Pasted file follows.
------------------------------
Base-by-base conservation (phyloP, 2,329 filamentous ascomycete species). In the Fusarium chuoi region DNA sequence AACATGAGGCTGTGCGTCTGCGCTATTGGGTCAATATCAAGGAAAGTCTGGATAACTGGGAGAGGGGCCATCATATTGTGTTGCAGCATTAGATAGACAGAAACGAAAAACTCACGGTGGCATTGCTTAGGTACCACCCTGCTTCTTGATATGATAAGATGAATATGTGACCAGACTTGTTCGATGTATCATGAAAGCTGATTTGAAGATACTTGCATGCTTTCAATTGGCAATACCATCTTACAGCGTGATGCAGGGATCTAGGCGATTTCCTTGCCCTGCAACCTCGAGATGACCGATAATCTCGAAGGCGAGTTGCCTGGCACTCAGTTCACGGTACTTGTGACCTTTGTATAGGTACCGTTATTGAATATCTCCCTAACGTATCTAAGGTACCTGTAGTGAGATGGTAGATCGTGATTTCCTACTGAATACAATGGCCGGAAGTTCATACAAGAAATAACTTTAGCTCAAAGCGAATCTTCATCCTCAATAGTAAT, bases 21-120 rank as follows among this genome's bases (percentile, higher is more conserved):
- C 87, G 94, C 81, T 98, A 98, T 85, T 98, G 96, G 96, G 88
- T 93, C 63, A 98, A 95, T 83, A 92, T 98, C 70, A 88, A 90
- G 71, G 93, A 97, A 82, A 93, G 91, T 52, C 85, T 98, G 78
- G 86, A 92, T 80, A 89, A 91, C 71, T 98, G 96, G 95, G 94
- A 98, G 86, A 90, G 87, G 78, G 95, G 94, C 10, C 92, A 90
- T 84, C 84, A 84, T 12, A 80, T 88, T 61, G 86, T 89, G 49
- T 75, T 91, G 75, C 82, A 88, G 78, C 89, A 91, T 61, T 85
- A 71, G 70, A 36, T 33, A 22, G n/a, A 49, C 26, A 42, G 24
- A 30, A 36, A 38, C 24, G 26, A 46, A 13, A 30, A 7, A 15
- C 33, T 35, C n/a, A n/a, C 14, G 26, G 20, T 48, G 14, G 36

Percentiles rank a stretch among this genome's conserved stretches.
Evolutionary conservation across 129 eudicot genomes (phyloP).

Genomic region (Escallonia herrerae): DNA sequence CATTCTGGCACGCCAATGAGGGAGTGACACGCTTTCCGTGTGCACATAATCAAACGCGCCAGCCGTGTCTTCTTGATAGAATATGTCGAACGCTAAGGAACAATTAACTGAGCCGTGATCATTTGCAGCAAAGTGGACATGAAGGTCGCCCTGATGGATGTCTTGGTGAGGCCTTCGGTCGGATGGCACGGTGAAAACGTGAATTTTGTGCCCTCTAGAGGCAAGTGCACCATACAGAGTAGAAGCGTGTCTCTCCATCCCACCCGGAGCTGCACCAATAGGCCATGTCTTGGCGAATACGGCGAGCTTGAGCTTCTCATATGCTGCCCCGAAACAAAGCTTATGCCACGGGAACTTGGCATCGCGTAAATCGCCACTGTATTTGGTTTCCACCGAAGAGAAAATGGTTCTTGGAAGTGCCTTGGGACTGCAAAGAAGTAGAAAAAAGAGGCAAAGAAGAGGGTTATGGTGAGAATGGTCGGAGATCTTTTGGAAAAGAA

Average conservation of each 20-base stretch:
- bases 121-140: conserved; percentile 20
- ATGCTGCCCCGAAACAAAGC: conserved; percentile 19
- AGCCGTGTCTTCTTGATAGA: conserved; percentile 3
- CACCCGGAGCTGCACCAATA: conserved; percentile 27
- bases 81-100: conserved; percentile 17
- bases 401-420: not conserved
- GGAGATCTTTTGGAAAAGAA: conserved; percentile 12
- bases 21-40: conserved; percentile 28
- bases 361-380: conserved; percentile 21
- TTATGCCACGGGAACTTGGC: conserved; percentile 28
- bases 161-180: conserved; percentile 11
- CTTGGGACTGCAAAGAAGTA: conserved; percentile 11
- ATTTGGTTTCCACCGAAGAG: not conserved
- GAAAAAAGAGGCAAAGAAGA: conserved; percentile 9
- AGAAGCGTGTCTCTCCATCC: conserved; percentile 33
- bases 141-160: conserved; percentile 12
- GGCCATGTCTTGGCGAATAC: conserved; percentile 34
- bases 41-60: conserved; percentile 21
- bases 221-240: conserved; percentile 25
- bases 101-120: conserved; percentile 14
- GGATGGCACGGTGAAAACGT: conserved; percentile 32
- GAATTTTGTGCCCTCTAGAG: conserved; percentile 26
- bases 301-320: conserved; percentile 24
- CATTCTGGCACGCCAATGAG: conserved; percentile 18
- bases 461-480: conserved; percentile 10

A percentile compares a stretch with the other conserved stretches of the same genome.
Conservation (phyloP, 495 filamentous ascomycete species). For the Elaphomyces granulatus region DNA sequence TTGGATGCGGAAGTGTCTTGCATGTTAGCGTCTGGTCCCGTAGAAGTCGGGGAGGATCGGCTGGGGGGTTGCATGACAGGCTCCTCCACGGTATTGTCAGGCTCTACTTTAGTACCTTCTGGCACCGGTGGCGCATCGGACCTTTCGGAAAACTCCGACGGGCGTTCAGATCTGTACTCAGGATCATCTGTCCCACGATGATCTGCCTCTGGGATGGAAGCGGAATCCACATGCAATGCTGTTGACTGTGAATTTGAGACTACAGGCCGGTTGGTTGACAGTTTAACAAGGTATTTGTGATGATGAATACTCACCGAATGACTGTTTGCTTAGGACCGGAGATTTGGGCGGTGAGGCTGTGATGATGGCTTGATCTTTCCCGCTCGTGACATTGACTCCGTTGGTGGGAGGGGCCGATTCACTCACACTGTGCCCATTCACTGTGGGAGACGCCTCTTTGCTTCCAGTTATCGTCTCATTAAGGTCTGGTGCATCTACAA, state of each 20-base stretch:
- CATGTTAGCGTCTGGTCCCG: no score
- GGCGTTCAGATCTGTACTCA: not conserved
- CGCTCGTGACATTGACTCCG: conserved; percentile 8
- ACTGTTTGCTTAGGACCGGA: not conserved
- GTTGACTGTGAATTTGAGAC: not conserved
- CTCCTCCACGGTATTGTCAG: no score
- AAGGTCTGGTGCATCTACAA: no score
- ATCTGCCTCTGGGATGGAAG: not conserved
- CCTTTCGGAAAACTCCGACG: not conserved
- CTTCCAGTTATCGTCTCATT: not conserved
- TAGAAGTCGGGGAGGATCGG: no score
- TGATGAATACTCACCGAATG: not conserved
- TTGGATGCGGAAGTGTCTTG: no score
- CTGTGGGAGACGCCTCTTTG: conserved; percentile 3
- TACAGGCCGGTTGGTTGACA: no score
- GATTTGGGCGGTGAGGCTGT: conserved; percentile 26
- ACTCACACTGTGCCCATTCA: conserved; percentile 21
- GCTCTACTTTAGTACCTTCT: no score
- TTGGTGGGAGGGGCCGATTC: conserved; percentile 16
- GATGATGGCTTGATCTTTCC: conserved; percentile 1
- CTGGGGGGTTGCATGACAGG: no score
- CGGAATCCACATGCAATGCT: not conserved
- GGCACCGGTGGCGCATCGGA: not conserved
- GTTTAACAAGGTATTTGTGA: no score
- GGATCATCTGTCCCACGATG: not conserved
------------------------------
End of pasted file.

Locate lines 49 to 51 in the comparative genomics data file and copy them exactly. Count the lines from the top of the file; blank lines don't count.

- AAGGTCTGGTGCATCTACAA: no score
- ATCTGCCTCTGGGATGGAAG: not conserved
- CCTTTCGGAAAACTCCGACG: not conserved